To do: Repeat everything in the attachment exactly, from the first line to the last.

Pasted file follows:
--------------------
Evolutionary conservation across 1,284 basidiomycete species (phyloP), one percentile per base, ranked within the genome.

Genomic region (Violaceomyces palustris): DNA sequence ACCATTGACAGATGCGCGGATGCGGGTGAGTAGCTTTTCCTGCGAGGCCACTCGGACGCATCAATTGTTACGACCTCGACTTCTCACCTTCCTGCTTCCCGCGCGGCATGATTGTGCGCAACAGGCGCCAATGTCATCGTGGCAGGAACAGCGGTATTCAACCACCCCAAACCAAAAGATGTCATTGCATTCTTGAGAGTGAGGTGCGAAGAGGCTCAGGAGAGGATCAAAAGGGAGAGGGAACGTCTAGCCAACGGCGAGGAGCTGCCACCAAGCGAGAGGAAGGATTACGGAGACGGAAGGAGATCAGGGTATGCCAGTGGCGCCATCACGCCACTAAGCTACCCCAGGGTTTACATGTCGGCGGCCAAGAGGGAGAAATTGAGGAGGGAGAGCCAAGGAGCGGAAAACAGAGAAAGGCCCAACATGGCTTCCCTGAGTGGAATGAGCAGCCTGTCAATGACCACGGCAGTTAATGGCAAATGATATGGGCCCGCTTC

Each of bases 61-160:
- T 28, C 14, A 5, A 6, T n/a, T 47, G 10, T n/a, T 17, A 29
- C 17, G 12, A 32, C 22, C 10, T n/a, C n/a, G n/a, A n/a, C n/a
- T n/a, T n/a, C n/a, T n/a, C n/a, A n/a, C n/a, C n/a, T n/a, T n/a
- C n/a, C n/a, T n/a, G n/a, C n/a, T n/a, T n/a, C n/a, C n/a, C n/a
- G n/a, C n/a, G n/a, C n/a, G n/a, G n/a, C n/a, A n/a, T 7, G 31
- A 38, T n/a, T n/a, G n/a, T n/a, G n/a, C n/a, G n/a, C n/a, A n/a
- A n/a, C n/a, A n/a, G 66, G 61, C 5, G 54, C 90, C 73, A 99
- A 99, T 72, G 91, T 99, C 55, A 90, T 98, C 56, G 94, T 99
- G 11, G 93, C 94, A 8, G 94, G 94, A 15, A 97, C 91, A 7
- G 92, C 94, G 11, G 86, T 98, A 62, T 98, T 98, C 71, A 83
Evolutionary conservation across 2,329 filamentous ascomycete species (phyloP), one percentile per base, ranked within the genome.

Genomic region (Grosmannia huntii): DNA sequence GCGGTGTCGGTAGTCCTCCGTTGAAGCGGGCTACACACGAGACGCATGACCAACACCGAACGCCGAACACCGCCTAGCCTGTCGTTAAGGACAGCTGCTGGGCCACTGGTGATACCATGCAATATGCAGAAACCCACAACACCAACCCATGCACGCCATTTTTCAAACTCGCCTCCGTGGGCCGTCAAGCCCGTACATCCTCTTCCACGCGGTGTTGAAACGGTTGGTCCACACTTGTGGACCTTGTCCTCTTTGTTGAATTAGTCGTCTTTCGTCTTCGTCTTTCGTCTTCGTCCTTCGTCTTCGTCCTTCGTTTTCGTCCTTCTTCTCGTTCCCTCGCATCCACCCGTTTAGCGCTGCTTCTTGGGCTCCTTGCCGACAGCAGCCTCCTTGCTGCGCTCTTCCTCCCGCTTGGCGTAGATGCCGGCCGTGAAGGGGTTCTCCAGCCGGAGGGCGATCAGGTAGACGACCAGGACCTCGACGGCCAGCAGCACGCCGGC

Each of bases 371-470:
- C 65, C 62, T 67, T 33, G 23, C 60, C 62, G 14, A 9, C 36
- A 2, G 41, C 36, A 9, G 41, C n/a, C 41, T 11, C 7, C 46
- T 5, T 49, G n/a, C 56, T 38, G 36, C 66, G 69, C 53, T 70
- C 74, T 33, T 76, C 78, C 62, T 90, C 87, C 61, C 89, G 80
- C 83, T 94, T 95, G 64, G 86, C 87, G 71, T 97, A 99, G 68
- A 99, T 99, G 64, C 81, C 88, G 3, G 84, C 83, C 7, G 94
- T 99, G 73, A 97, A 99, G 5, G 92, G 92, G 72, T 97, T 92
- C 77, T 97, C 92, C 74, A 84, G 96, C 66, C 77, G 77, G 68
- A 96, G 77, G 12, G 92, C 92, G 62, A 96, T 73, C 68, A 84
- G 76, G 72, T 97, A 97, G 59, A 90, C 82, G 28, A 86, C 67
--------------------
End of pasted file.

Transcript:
Evolutionary conservation across 1,284 basidiomycete species (phyloP), one percentile per base, ranked within the genome.

Genomic region (Violaceomyces palustris): DNA sequence ACCATTGACAGATGCGCGGATGCGGGTGAGTAGCTTTTCCTGCGAGGCCACTCGGACGCATCAATTGTTACGACCTCGACTTCTCACCTTCCTGCTTCCCGCGCGGCATGATTGTGCGCAACAGGCGCCAATGTCATCGTGGCAGGAACAGCGGTATTCAACCACCCCAAACCAAAAGATGTCATTGCATTCTTGAGAGTGAGGTGCGAAGAGGCTCAGGAGAGGATCAAAAGGGAGAGGGAACGTCTAGCCAACGGCGAGGAGCTGCCACCAAGCGAGAGGAAGGATTACGGAGACGGAAGGAGATCAGGGTATGCCAGTGGCGCCATCACGCCACTAAGCTACCCCAGGGTTTACATGTCGGCGGCCAAGAGGGAGAAATTGAGGAGGGAGAGCCAAGGAGCGGAAAACAGAGAAAGGCCCAACATGGCTTCCCTGAGTGGAATGAGCAGCCTGTCAATGACCACGGCAGTTAATGGCAAATGATATGGGCCCGCTTC

Each of bases 61-160:
- T 28, C 14, A 5, A 6, T n/a, T 47, G 10, T n/a, T 17, A 29
- C 17, G 12, A 32, C 22, C 10, T n/a, C n/a, G n/a, A n/a, C n/a
- T n/a, T n/a, C n/a, T n/a, C n/a, A n/a, C n/a, C n/a, T n/a, T n/a
- C n/a, C n/a, T n/a, G n/a, C n/a, T n/a, T n/a, C n/a, C n/a, C n/a
- G n/a, C n/a, G n/a, C n/a, G n/a, G n/a, C n/a, A n/a, T 7, G 31
- A 38, T n/a, T n/a, G n/a, T n/a, G n/a, C n/a, G n/a, C n/a, A n/a
- A n/a, C n/a, A n/a, G 66, G 61, C 5, G 54, C 90, C 73, A 99
- A 99, T 72, G 91, T 99, C 55, A 90, T 98, C 56, G 94, T 99
- G 11, G 93, C 94, A 8, G 94, G 94, A 15, A 97, C 91, A 7
- G 92, C 94, G 11, G 86, T 98, A 62, T 98, T 98, C 71, A 83
Evolutionary conservation across 2,329 filamentous ascomycete species (phyloP), one percentile per base, ranked within the genome.

Genomic region (Grosmannia huntii): DNA sequence GCGGTGTCGGTAGTCCTCCGTTGAAGCGGGCTACACACGAGACGCATGACCAACACCGAACGCCGAACACCGCCTAGCCTGTCGTTAAGGACAGCTGCTGGGCCACTGGTGATACCATGCAATATGCAGAAACCCACAACACCAACCCATGCACGCCATTTTTCAAACTCGCCTCCGTGGGCCGTCAAGCCCGTACATCCTCTTCCACGCGGTGTTGAAACGGTTGGTCCACACTTGTGGACCTTGTCCTCTTTGTTGAATTAGTCGTCTTTCGTCTTCGTCTTTCGTCTTCGTCCTTCGTCTTCGTCCTTCGTTTTCGTCCTTCTTCTCGTTCCCTCGCATCCACCCGTTTAGCGCTGCTTCTTGGGCTCCTTGCCGACAGCAGCCTCCTTGCTGCGCTCTTCCTCCCGCTTGGCGTAGATGCCGGCCGTGAAGGGGTTCTCCAGCCGGAGGGCGATCAGGTAGACGACCAGGACCTCGACGGCCAGCAGCACGCCGGC

Each of bases 371-470:
- C 65, C 62, T 67, T 33, G 23, C 60, C 62, G 14, A 9, C 36
- A 2, G 41, C 36, A 9, G 41, C n/a, C 41, T 11, C 7, C 46
- T 5, T 49, G n/a, C 56, T 38, G 36, C 66, G 69, C 53, T 70
- C 74, T 33, T 76, C 78, C 62, T 90, C 87, C 61, C 89, G 80
- C 83, T 94, T 95, G 64, G 86, C 87, G 71, T 97, A 99, G 68
- A 99, T 99, G 64, C 81, C 88, G 3, G 84, C 83, C 7, G 94
- T 99, G 73, A 97, A 99, G 5, G 92, G 92, G 72, T 97, T 92
- C 77, T 97, C 92, C 74, A 84, G 96, C 66, C 77, G 77, G 68
- A 96, G 77, G 12, G 92, C 92, G 62, A 96, T 73, C 68, A 84
- G 76, G 72, T 97, A 97, G 59, A 90, C 82, G 28, A 86, C 67